National Threatened Species Day
National Threatened Species Day is a national awareness day held on 7 September of each year to commemorate the death of the last known Tasmanian tiger (Thylacinus cynocephalus) at Hobart Zoo in 1936. 2016 marks the 80th anniversary of this date. This day is an opportunity to reflect on the past and how we can strive to protect our threatened species in the future and encourage and acknowledge ongoing threatened species recovery work.
The Umwelt ecology team regularly undertakes surveys targeting threatened species to help our clients avoid and minimise harm to these species as a result of development, but also to help secure appropriate and valuable offsets for biodiversity management and conservation. A wide range of threatened species occur in locations around Australia where Umwelt works, including many threatened species that are listed under both State and Commonwealth legislation including the spotted-tailed quoll (Dasyurus maculatus), black-eyed Susan (Tetratheca juncea), koala (Phascolarctos cinereus), Carnaby’s black-cockatoo (Calyptorhynchus latirostris) and the green and golden bell frog (Litoria aurea) (pictured above). Recently, the dusky woodswallow (Artamus cyanopterus cyanopterus) was listed as a vulnerable species in NSW under the NSW Threatened Species Conservation Act 1995, primarily due to population declines likely as a result of habitat extent reduction across NSW. Umwelt Ecologists regularly check state/territory and national threatened species listings and advise our clients of any new and emerging threatened species issues that may require consideration for their projects.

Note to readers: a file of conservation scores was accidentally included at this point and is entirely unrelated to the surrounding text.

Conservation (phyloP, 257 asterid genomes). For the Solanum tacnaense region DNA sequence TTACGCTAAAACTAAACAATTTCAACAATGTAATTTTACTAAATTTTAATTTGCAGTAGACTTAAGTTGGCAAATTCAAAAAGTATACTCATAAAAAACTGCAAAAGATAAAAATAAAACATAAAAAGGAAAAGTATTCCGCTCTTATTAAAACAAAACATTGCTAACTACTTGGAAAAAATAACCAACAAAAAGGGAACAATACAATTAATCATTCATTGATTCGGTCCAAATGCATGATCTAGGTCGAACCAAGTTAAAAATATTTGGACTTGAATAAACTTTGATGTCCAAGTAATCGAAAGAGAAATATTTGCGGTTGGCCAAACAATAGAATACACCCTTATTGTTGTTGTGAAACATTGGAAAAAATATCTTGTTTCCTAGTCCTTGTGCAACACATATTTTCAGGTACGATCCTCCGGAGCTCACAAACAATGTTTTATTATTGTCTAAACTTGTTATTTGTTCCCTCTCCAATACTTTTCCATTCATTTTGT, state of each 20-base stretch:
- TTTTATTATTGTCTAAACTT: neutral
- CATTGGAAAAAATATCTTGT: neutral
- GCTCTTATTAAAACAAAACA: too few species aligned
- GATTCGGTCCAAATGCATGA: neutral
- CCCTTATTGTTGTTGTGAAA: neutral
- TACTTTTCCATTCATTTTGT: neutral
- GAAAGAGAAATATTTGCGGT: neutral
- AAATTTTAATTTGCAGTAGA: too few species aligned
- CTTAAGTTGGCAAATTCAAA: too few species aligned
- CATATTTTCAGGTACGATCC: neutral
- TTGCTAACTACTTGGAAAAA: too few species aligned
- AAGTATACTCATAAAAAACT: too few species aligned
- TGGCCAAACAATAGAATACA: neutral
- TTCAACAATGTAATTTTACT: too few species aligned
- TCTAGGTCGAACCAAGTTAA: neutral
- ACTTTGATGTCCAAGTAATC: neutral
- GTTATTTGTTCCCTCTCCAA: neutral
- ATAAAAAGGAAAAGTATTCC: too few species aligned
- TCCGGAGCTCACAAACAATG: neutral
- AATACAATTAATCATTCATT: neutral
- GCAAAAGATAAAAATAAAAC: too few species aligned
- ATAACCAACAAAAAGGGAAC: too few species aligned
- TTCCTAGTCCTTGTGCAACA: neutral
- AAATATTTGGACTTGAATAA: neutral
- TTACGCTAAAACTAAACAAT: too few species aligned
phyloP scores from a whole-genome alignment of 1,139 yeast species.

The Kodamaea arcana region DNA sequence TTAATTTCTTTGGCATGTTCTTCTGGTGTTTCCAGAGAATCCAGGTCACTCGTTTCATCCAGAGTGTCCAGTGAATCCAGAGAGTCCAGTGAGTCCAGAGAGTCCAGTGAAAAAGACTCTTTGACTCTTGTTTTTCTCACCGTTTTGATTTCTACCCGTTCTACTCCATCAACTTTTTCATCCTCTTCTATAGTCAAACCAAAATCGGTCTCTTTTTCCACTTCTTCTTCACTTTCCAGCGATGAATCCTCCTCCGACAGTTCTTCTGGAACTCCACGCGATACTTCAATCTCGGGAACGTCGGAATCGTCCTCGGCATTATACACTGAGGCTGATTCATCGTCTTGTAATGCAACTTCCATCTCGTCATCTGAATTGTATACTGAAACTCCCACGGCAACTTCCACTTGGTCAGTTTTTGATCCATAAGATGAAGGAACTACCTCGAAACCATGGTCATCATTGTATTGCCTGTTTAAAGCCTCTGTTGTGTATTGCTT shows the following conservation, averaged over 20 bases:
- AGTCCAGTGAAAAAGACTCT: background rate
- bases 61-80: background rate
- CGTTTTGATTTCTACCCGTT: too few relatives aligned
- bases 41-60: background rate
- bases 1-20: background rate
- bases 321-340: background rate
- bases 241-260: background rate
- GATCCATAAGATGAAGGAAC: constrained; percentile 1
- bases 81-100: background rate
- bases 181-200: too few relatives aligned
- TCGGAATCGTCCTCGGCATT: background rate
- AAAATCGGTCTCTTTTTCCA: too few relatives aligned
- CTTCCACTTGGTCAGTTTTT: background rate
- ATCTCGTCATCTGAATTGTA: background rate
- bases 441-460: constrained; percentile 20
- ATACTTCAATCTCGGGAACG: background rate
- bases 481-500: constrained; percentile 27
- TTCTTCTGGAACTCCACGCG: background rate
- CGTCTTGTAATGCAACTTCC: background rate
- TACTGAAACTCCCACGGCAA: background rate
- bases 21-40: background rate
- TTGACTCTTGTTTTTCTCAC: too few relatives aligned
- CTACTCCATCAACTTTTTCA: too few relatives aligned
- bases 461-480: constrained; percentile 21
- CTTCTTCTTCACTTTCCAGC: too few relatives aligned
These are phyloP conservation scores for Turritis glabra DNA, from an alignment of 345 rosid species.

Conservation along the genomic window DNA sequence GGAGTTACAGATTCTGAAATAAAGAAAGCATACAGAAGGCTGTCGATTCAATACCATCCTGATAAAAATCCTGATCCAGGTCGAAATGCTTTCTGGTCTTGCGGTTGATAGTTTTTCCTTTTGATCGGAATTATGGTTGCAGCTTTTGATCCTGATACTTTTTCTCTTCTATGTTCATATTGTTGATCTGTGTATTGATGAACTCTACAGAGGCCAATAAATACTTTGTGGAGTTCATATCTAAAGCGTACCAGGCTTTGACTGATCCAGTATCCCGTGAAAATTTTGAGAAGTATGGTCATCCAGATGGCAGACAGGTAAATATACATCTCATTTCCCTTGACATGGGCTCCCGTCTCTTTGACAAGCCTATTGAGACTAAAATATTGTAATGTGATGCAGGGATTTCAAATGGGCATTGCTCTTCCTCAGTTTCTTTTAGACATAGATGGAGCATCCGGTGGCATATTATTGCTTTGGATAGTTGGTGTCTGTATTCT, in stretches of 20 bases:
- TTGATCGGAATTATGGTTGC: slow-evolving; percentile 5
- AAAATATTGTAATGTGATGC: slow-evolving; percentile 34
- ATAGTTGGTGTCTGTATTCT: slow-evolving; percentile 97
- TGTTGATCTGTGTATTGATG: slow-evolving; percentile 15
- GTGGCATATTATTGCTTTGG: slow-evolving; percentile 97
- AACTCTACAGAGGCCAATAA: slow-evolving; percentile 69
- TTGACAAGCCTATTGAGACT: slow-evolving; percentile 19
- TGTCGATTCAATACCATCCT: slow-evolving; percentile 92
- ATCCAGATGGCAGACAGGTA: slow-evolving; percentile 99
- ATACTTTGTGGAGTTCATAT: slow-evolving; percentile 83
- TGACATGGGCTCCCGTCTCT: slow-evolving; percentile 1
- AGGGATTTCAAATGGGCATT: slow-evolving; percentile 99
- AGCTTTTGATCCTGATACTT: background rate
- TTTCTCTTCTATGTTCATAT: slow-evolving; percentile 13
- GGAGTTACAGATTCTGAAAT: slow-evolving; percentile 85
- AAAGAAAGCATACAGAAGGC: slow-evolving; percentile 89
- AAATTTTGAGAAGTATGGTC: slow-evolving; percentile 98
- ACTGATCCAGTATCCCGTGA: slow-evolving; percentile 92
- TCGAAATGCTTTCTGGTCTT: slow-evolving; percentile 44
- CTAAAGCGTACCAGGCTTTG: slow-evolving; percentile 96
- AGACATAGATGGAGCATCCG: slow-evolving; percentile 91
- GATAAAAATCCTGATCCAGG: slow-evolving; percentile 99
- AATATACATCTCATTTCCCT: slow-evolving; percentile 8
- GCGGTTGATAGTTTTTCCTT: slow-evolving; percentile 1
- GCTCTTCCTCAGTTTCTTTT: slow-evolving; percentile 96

We should all be mindful of opportunities to help recover these species and their habitats and be aware of how our activities may increase their risk of decline. We encourage everyone to do something to celebrate National Threatened Species Day and Australia’s unique threatened animals and plants.
If you would like to know more, contact our Ecology team on 1300 793 267 or email@example.com.